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Which brand ceramic sharpening steel to buy?

post #1 of 9
Thread Starter 


My first post here, lovely forum, so much info, very pleased to have found it.


I have a set of Kanetsug knives from JCK. 

4 of the Pro Js and 3 of the Saiun Damascus knives.


I have had them about a year and am very pleased with them so far.

I do a lot of cooking during the summer and use most of the knives everyday, I only use them on veggies and a little chicken occasionally. 

I managed to dent one of the blades of the Gyutos on a vey hard pumpkin, other then that they have been flawless.

So far i have been sharpening them regularly on a 1000/4000 whet stone also from JCK which seams to be keeping them sharp.

But I'm finding that the edge retention is not great and they need resharpening quite regularly.

I dont know if this is just the alloy composition, although i was led to believe that the ZA-18 steel of the Pro J blades was ment to be harder and more robust then VG-10 even.

So im thinking that I'm not sharpening them properly. They are definitely razor sharp when im done with them and i can easely flare hairs from my arm etc but after an hour or so or chopping they lose the edge so to speak.


So my question is, what sort of ceramic steel rod would be useful to re sharpen them quickly in between use? 


Can someone recommend a brand or model?

Do they vary, because they vary in price from £10 - £120 (for the global ones which i have found to be the most expensive)

Is a cheap rod such as this likely to be any good or are ceramic rods like knives in general, the more you spend the better they get?


Thank you in advance for your help.




post #2 of 9

The Idahone works just fine.


If you are going to take it to work or travel with it, you might consider the MAC sharpening rod with the steel core - less likely to break.

post #3 of 9

You can get the Idahone from Dave Martell also. The last time I checked they had them on Amazon as well. IIR buying through Amazon used to help support Chef Talk but I have no idea if that's still the case.



I think the most wonderful thing in the world is another chef. I'm always excited about learning new things about food.
Paul Prudhomme
I think the most wonderful thing in the world is another chef. I'm always excited about learning new things about food.
Paul Prudhomme
post #4 of 9
Thread Starter 

Thank you for your suggestions.

I will order one of the Mac ones.




post #5 of 9

I'm by no means the most experienced sharpener on this forum, but if your edges are dulling after a few hours of use it sounds like you have a classic case of "wire edge". A ceramic steel would likely rip that wire edge right off, but at the cost of taking the scratch pattern down from 4k to roughly 1k. A leather strop or hard felt deburring block (or cork, or end-grain wood) might remove it with less drastic effect. What are you using right now for deburring anyway?

post #6 of 9
Thread Starter 

Ok, that makes sense.


So far i have just been using the edge of the block of oak that the whet stone is on to debur. I just gently run the blade over the edge once. But i guess its not doing a good enough job.

I will watch all the knife sharpening tutorials to see what else i can learn. There must be some error in my technique at the moment, which i look forward to perfecting.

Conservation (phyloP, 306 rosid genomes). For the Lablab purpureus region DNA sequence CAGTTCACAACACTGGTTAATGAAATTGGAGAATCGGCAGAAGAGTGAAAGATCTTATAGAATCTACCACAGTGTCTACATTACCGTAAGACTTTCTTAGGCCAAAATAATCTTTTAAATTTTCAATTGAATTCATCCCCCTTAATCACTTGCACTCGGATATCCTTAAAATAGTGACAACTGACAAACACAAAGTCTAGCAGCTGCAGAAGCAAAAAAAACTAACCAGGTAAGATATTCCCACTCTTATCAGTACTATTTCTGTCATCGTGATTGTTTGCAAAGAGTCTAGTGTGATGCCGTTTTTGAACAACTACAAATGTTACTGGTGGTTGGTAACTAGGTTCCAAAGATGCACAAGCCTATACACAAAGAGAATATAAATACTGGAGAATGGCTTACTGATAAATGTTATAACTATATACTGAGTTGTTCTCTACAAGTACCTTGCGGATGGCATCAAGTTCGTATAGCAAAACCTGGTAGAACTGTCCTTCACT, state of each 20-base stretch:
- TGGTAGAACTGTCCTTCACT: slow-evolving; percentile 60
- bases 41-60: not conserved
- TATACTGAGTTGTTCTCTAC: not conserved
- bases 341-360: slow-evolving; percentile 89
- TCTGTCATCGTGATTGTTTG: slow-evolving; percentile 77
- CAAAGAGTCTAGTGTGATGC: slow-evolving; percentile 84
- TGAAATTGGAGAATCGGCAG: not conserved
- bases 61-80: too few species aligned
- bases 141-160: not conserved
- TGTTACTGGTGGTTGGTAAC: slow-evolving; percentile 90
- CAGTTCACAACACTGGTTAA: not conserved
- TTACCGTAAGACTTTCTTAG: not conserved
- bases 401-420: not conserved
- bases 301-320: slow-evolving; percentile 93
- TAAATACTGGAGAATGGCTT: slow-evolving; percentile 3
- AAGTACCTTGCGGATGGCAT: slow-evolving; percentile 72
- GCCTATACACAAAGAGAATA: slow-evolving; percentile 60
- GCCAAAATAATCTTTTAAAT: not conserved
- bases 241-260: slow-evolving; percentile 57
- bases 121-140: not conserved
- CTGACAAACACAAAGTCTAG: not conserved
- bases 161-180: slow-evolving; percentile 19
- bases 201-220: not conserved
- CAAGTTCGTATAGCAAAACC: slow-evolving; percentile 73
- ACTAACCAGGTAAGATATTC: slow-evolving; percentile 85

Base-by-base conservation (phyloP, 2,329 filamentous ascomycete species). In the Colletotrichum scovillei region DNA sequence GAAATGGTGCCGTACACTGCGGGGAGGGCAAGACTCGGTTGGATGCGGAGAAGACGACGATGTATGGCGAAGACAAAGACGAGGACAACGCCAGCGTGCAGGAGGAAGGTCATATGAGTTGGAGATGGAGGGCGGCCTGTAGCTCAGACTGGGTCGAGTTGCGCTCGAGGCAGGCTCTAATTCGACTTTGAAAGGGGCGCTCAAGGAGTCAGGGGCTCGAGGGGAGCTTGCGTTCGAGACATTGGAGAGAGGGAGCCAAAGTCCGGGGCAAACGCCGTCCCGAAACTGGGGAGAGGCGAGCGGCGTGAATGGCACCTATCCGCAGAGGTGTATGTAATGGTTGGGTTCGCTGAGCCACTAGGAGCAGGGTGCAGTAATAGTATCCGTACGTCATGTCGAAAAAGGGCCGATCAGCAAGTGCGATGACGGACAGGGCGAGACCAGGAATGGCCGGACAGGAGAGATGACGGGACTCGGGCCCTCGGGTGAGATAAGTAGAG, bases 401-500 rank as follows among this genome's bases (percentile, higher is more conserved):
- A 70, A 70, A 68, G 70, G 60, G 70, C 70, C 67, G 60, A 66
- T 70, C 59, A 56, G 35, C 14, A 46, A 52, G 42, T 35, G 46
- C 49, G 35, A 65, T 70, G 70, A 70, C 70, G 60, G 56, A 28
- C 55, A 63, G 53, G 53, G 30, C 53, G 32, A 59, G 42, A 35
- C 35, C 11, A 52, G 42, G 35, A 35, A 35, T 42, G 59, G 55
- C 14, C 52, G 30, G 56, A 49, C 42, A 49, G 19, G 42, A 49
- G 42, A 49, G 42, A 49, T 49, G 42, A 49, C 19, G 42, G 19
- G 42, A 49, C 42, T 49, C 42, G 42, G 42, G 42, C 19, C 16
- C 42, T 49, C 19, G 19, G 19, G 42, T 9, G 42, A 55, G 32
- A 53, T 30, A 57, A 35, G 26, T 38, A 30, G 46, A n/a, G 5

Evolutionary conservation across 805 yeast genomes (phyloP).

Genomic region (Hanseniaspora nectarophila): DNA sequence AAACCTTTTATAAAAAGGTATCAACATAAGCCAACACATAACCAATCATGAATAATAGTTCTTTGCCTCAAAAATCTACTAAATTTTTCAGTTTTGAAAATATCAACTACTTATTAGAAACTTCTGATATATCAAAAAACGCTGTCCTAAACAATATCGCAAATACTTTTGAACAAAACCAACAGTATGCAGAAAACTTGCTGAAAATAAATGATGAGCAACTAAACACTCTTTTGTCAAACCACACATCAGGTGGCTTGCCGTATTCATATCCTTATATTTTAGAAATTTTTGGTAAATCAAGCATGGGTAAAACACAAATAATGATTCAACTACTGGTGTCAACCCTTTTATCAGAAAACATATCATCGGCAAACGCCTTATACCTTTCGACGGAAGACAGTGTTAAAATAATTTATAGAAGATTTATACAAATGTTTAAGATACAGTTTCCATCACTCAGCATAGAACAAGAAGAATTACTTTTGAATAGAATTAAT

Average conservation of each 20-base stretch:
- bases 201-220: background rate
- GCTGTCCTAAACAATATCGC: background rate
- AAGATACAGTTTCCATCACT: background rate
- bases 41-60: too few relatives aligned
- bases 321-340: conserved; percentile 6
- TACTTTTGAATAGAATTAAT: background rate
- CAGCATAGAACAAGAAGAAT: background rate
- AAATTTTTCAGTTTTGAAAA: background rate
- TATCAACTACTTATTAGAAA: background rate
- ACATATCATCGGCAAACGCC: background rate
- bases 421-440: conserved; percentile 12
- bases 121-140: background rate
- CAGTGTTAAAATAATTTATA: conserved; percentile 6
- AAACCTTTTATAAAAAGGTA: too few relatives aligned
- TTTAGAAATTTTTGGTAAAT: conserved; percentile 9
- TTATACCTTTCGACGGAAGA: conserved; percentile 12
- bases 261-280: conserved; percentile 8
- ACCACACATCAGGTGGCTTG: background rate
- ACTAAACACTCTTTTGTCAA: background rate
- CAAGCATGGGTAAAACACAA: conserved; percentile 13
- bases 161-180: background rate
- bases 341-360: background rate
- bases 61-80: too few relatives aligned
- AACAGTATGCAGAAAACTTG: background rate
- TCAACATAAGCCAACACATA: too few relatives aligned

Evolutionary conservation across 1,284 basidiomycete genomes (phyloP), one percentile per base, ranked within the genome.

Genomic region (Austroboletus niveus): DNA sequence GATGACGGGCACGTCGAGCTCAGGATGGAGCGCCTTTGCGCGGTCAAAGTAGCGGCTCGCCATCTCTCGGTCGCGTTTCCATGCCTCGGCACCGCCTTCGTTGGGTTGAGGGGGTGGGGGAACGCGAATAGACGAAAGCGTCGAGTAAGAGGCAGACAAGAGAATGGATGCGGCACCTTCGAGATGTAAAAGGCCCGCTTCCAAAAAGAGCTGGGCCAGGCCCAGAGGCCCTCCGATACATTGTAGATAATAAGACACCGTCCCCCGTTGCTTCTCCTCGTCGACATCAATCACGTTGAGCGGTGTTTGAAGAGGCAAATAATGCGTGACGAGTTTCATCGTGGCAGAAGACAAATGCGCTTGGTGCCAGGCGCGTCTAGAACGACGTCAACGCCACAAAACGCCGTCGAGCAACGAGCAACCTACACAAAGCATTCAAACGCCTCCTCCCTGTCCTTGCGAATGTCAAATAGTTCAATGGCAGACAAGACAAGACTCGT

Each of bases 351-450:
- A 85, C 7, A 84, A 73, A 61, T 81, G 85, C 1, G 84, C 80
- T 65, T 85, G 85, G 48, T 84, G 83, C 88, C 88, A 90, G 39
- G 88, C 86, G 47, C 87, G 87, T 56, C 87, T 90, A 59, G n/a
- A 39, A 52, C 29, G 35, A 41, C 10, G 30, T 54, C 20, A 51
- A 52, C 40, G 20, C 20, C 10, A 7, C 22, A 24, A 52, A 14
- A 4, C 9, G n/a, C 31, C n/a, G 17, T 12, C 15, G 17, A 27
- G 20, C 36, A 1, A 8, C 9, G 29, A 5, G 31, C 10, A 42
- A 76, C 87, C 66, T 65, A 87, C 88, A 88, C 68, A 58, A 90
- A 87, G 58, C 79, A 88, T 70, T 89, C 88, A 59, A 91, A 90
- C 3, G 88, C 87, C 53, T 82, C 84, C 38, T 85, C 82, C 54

Thanks for all your help so far.


post #7 of 9

Hi Bo,


I'll take a swing at this. You say you are getting the knives very sharp but then they go dull quickly. There are a couple things that could be causing this. Deburring is most likely not an issue for you. If it was the problem you would experience it instantly as the burr folded over your edge on the first couple cuts. My guess is that you are sharpening the knife at an angle that is too acute for the edge to hold up. Try sharpening with a less acute angle and see if that helps. For touch ups an idahone is a good rod but you could also strop your knife which is gentle on the edge and works really well. You can strop on all kinds of stuff. Newspaper works well.



post #8 of 9
Thread Starter 

Thanks Mark,


Yes i think your right, i need to have a play around with stropping and deburring and adjust my angle, have been watching your videos which are very helpful thank you! 


I will most likely place an order for some new toys, just a shame that the postage is so high to have things sent to the UK or France where i am at the moment.


Thanks again.



post #9 of 9

The thing about using a steel for any other purpose than de-burring is to use very few and very light strokes; using the same angle at which the knife was sharpened.  


If you use too much pressure and/or too many strokes, you'll fatigue the alloy along a crease just behind the edge, and the edge will burr very easily.  The more you steel, the more fatigued the edge will become until it starts tearing and breaking. 


If you steel at too obtuse an angle, you'll wear the edge (making it less sharp), while fatiguing it.  If you steel at too acute an angle so that the apex of the edge doesn't actually contact the rod, you'll fatigue the edge without actually truing it.  Never clang the knife against the steel. 


Not that many people use their steels well.  I find that odd because steeling is not very difficult. 


If you watch cooking shows, almost all of the "chefs" will steel too fast, using too many strokes, with too much pressure, and will bang their knives against the rod.  This does far more harm than good.  It should also lead you to the conclusion that a great many professional cooks are completely clueless when it comes to sharpening and even just plain sharpness. 


You wouldn't think sharpness is a mysterious concept for people who use a knife all day, but there you go.



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